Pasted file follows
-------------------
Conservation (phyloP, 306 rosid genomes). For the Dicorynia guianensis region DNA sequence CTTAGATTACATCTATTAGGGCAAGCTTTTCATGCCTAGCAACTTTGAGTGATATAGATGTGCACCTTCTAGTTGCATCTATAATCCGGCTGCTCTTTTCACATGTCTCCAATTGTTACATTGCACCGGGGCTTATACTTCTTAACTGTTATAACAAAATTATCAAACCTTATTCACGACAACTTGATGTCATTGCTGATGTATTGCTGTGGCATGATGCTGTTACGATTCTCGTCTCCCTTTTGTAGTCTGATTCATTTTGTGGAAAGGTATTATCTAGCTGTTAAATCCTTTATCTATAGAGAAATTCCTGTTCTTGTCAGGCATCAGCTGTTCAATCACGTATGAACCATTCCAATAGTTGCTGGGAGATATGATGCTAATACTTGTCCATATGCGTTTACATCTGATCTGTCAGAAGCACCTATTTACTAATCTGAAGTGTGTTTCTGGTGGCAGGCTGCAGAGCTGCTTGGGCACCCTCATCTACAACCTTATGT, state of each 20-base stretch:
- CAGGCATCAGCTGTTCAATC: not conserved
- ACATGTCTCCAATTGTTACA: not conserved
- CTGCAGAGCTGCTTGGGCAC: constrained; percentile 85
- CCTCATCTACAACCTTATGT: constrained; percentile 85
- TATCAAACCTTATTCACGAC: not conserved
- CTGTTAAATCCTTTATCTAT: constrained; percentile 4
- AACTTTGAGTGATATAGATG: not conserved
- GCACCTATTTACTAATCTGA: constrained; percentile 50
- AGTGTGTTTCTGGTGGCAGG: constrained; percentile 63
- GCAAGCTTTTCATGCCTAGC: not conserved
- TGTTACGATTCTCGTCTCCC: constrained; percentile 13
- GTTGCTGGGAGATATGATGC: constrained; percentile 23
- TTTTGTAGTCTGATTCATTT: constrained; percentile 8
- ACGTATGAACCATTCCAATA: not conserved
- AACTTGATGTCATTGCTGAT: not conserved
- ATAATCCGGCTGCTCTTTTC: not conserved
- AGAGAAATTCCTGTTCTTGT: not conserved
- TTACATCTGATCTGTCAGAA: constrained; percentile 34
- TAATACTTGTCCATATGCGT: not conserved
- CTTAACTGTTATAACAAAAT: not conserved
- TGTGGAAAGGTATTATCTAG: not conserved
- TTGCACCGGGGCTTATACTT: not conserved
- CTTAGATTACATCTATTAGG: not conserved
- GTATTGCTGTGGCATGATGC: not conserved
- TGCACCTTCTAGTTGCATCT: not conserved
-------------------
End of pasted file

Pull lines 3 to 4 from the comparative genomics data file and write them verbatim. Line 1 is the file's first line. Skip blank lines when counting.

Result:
- ACATGTCTCCAATTGTTACA: not conserved
- CTGCAGAGCTGCTTGGGCAC: constrained; percentile 85